Edinburgh flat owners could be told to pay into common fund

Every person living in a tenement in Scotland could be forced to pay into  a common fund
Every person living in a tenement in Scotland could be forced to pay into a common fund
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Every person living in a tenement in Scotland could be forced to pay into a common fund for repairs following the success of a £1 million trial scheme in Edinburgh.

Repairs officers from the city council have been giving evidence to a Scottish Parliament working group ahead of final recommendations to overhaul the national rules being launched next month.

Recommendations, which have already received cross-party support, are for compulsory owners associations to be set up, compulsory sinking funds for repairs and building condition surveys to be carried out every five years on tenements.

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The Edinburgh Shared Repairs Service (ESRS), has enabled works valued at £956,000 to be carried out since being launched in 2017. The council only pays for shared repairs work as a last resort and hopes to recoup the money from absent owners – leaving the primary responsibility for maintenance of the property with the owners.

Jackie Timmons, Edinburgh shared repairs service manager, said: “We have been looking at any ways we can make it easier for owners to do the works themselves without enforcement. The missing shares policy has got huge value.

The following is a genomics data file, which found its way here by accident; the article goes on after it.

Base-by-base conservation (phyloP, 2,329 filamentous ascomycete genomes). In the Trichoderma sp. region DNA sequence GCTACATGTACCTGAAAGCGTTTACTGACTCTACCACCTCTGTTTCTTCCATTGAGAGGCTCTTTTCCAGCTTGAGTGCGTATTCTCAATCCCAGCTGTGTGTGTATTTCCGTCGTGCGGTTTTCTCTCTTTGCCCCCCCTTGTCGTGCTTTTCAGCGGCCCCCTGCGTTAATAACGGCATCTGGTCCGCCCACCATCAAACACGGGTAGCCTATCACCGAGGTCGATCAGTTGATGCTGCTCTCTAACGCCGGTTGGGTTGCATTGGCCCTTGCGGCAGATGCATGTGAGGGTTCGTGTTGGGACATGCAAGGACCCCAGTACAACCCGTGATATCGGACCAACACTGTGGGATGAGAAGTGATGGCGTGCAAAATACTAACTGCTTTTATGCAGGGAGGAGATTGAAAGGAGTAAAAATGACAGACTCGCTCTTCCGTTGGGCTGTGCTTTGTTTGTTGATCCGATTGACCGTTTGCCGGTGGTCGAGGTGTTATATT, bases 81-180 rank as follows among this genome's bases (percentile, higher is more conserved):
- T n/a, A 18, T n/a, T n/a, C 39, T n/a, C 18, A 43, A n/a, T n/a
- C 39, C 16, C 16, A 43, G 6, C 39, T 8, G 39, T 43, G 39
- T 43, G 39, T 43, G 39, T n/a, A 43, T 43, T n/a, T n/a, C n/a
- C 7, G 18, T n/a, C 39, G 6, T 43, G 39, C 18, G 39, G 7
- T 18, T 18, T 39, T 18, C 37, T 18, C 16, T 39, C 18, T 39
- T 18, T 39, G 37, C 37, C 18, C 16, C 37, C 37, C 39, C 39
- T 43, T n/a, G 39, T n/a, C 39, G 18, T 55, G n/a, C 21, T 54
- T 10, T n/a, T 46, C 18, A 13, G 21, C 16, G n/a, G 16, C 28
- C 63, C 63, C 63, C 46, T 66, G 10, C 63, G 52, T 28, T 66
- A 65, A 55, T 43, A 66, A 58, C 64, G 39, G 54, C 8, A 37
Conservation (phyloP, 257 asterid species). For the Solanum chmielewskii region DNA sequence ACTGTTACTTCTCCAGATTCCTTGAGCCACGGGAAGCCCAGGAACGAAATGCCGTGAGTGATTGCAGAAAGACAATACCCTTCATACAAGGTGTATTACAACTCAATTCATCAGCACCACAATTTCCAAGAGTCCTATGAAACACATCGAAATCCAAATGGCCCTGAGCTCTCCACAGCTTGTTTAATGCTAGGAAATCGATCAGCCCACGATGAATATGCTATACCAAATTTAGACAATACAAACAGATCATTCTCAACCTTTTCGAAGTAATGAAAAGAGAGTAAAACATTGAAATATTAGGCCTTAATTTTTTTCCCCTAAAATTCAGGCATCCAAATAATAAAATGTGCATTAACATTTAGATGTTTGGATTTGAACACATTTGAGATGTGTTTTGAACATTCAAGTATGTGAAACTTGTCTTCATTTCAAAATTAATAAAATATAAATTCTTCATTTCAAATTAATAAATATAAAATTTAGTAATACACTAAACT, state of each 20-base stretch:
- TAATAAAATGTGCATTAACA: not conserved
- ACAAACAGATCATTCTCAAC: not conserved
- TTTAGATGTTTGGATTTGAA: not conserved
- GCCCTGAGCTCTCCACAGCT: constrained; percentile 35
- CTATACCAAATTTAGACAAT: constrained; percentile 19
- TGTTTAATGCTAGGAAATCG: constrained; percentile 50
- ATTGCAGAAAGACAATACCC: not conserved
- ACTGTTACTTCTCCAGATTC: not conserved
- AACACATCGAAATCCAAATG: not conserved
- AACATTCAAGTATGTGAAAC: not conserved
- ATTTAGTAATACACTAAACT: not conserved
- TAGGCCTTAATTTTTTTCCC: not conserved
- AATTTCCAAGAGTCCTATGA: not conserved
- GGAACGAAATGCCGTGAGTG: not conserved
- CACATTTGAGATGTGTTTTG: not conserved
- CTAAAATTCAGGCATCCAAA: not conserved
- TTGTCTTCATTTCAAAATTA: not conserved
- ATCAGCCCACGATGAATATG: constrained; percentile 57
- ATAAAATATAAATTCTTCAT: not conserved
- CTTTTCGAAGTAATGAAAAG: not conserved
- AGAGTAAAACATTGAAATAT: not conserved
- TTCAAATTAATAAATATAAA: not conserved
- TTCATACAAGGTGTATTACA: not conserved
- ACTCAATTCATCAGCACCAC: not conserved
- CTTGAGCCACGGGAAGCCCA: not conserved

“There are some owners that don’t want to get involved in the process. But in half of the missing shares cases the missing share owners have paid it before we have to pay it.

“We’re the only local authority in Scotland to have introduced a lawful process to share absent owners’ details to lead owners. It helps take that financial and reputational risk away from the council and allows the owners to get the work done themselves.”

The three recom­mendations will be issued in a final report by the Royal Institution of Chartered Surveyors in conjunction with Built Environment Forum Scotland (BEFS).

Input from the city council’s success has helped the recommendations be brought forward.

Ms Timmons added: “We believe it has cross-party support and the housing minister has agreed to have a lengthy debate in parliament in the autumn on the recommendations – which will be launched on June 4 by the RICS and BEFS.

“There has been a consultation already and by and large, everybody wants these recommendations to go forward – it’s just how we do it. A sinking fund would be like a pension for the building – you can’t take it with you when you leave. You need to always be looking after the future of the building.”

The council’s shared repairs scheme has achieved a rate of 70 per cent of cases being resolved without enforcement action. Of these, 13 per cent have been applications for missing shares.

Finance and revenue convener Cllr Alasdair Rankin said: “A lot of the push for the set-up of the parliamentary working group came from Edinburgh. We have long had the greatest problem with this. People need to get title deeds adjusted to get factoring to happening and that’s a big legal obstacle to get over.

“A lot of the tenements are quite old and lots are built of sandstone which weathers and doesn’t last forever. I think it’s unfortunate that a lot of owners who move into tenemented properties for the first time aren’t aware of their responsibilities.

“The building surveys would give us a clear idea of where repairs need to be done and it will give them an idea of how much money they will need to put into the fund.”